In other iterations I have heard of the term, a ‘musalad’ is seen as someone who refutes local culture in all its facets (including food) and therefore only consumes ‘high end’ products like salads and takeaways. Being referenced as a ‘musalad’ therefore connotes – most often derogatively – a lack of consciousness of, or interest in, one’s own local traditions and markers of what is perceived to be a sense of ‘belonging’, and wanting to belong. In a parody song by ExQ, a popular local musician of the urban grooves genre of music from the early 2000s, the singer affirms himself as a ‘musalad’ and posits various scenarios that point to why he is one. These include his lack of interest in visiting his rural-based family and conducting chores like chopping firewood while there and his distaste for the popular, and populist, sungura music genre.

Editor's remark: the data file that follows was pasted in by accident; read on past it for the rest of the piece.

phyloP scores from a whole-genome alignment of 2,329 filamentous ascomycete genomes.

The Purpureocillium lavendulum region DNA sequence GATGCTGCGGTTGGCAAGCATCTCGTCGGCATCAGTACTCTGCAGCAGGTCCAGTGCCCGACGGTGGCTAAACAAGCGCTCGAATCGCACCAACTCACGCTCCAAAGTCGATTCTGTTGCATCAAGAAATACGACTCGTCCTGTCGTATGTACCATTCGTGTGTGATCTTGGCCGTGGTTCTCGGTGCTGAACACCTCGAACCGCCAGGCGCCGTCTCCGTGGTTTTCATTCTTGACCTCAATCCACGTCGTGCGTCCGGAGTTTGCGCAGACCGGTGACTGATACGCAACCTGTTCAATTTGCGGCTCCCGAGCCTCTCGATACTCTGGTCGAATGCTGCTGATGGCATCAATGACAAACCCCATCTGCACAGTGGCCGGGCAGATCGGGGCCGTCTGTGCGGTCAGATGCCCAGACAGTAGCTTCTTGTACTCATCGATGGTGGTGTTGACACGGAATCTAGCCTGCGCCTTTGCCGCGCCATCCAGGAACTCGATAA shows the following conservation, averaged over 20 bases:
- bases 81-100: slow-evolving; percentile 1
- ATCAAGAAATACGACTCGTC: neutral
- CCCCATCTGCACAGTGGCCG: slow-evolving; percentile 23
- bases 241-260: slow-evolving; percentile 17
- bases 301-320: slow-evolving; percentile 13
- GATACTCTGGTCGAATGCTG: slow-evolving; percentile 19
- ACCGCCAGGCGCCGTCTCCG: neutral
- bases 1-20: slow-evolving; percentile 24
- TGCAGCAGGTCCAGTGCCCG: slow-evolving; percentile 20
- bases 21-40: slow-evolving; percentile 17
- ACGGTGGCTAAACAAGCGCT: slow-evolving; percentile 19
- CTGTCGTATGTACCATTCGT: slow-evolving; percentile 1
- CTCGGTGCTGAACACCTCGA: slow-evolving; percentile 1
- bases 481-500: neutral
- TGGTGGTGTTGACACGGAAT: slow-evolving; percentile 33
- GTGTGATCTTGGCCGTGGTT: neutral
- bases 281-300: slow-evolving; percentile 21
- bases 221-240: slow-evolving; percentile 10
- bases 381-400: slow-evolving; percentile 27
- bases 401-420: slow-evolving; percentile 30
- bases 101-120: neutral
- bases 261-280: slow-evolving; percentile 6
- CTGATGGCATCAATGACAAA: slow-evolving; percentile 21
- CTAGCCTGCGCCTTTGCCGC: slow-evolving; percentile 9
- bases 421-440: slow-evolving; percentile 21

To be referenced as a ‘musalad’ is, therefore, to be classed and pigeon holed into an identity that very often lacks nuance and which is ironically often derided, but also sometimes aspired towards as a marker of worldliness and progressiveness.  Some years ago, I wrote an article for the Mail and Guardian in which I reflected on my private school upbringing. In it I recounted being 15 years old and struggling to find a poet to write a poetry assignment on as a result of feeling a strong dissociation from the popular poets we started like Shakespeare and Keats. The counsel of my English teacher was to perhaps think about doing the assignment on the works of an African poet.